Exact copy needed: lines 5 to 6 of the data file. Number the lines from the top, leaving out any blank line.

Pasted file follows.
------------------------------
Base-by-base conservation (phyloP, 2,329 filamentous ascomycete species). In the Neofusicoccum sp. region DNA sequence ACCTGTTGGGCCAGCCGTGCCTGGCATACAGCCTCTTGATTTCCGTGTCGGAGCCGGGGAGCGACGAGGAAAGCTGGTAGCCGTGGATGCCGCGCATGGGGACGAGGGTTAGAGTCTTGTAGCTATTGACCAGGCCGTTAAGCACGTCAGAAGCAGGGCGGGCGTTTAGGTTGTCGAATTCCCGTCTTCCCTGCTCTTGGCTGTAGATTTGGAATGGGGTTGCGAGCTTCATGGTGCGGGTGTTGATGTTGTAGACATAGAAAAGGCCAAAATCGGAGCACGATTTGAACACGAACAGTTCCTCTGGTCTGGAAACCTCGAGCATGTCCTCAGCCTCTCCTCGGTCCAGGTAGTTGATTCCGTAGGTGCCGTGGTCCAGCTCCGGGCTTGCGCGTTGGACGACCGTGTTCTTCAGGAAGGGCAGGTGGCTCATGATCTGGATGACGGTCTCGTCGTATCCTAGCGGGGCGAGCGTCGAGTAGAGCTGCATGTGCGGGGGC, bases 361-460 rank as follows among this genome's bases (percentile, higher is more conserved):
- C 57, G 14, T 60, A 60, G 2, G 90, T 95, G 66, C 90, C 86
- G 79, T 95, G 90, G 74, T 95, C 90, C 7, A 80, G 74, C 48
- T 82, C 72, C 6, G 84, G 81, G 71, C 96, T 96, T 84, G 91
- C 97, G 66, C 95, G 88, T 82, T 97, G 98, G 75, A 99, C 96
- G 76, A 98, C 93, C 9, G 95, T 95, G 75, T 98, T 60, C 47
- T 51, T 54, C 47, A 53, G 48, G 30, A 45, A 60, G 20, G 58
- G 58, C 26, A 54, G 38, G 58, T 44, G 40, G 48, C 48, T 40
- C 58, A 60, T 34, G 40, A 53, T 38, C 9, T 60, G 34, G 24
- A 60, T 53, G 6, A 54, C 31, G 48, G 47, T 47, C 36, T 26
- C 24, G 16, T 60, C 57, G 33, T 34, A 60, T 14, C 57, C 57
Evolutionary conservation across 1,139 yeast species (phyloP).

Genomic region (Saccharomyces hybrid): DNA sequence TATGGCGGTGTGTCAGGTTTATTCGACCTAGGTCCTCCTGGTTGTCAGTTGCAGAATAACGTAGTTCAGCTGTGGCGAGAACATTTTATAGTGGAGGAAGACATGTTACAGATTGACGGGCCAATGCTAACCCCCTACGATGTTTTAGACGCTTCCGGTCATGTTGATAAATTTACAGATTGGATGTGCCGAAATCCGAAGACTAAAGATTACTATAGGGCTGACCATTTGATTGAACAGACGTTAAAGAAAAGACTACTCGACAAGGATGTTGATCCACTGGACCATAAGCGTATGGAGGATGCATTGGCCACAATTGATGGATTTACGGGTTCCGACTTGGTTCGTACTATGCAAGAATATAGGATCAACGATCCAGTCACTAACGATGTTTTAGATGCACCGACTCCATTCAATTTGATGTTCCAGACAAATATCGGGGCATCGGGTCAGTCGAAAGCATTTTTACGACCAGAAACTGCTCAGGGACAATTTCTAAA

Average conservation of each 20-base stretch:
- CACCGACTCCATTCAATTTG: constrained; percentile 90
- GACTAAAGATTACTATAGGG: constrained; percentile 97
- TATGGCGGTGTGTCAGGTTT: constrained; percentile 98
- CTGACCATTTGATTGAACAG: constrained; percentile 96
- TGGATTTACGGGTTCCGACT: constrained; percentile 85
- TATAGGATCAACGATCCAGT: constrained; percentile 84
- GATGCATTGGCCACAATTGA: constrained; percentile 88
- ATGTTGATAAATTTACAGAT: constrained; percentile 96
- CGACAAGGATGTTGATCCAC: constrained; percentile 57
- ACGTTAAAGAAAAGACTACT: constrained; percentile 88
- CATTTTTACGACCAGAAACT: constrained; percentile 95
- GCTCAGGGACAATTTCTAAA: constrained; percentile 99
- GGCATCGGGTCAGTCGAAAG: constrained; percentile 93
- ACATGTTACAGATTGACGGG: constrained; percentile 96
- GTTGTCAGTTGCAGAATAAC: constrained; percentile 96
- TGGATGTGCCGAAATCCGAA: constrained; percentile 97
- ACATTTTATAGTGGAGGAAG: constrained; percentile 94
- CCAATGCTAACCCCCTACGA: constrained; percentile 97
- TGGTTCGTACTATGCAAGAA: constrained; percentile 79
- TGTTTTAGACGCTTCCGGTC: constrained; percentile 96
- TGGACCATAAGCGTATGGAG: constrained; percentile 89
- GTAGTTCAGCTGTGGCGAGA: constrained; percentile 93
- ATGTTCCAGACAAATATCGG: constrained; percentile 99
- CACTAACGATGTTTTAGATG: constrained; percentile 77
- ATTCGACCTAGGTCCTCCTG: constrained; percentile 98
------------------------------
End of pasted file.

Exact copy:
- C 97, G 66, C 95, G 88, T 82, T 97, G 98, G 75, A 99, C 96
- G 76, A 98, C 93, C 9, G 95, T 95, G 75, T 98, T 60, C 47